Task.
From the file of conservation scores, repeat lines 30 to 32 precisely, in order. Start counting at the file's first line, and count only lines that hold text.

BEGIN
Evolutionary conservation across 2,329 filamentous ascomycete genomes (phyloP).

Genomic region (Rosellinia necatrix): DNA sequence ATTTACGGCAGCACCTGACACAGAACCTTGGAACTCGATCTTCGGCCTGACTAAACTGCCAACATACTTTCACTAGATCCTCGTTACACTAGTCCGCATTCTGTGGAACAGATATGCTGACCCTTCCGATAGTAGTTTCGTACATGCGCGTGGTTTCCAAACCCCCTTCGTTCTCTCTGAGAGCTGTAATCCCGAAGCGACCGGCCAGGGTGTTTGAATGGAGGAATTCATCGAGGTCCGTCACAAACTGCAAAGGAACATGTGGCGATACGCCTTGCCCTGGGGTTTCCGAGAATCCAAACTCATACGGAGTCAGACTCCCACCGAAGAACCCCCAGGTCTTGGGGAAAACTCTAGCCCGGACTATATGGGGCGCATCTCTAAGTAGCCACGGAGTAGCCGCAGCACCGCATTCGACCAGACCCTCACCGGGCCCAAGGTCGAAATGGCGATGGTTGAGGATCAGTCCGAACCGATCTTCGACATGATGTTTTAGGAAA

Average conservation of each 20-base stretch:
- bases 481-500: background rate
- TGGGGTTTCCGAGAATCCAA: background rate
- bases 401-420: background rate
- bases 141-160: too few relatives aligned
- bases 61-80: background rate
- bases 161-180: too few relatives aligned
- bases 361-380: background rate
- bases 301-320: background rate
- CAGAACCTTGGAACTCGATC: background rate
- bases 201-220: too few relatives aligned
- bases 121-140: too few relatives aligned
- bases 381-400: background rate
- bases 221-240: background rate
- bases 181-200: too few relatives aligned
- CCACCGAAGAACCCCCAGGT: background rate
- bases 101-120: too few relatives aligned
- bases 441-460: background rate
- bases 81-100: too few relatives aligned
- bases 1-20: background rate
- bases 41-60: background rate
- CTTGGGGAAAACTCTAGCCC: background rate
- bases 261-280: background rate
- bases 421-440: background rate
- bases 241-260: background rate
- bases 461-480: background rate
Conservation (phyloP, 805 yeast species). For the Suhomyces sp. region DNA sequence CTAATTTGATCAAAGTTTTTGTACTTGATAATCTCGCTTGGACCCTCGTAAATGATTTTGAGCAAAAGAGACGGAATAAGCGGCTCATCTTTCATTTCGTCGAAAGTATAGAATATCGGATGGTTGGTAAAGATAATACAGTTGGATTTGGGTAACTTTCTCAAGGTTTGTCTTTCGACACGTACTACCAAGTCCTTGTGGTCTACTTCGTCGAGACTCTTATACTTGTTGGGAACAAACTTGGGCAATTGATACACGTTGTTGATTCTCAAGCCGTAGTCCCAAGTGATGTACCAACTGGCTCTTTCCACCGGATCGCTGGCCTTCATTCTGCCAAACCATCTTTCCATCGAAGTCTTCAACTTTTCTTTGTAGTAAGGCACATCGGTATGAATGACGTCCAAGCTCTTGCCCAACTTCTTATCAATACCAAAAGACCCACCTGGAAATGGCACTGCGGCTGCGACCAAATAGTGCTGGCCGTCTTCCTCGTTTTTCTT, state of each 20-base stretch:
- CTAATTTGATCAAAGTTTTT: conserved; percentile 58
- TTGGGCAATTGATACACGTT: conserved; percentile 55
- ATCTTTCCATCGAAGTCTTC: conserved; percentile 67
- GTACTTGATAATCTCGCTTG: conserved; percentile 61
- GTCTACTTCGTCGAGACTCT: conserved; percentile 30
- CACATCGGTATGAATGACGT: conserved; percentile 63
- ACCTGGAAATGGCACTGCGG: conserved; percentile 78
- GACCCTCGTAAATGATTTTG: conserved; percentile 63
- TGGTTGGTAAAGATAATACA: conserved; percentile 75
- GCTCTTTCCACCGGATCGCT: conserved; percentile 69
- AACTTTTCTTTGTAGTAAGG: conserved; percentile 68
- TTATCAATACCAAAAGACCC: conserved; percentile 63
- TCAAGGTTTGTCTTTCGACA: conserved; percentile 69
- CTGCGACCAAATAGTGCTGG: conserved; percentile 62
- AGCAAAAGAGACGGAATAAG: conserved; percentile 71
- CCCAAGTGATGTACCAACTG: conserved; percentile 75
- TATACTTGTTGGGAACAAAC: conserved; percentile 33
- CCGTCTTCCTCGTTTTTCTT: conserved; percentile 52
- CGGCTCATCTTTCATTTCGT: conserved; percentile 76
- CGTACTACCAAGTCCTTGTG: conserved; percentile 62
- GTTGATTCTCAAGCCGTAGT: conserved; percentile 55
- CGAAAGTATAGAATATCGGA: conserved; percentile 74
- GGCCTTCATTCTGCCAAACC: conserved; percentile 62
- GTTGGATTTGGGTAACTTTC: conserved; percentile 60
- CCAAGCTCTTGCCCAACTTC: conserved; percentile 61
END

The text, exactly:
- CTAATTTGATCAAAGTTTTT: conserved; percentile 58
- TTGGGCAATTGATACACGTT: conserved; percentile 55
- ATCTTTCCATCGAAGTCTTC: conserved; percentile 67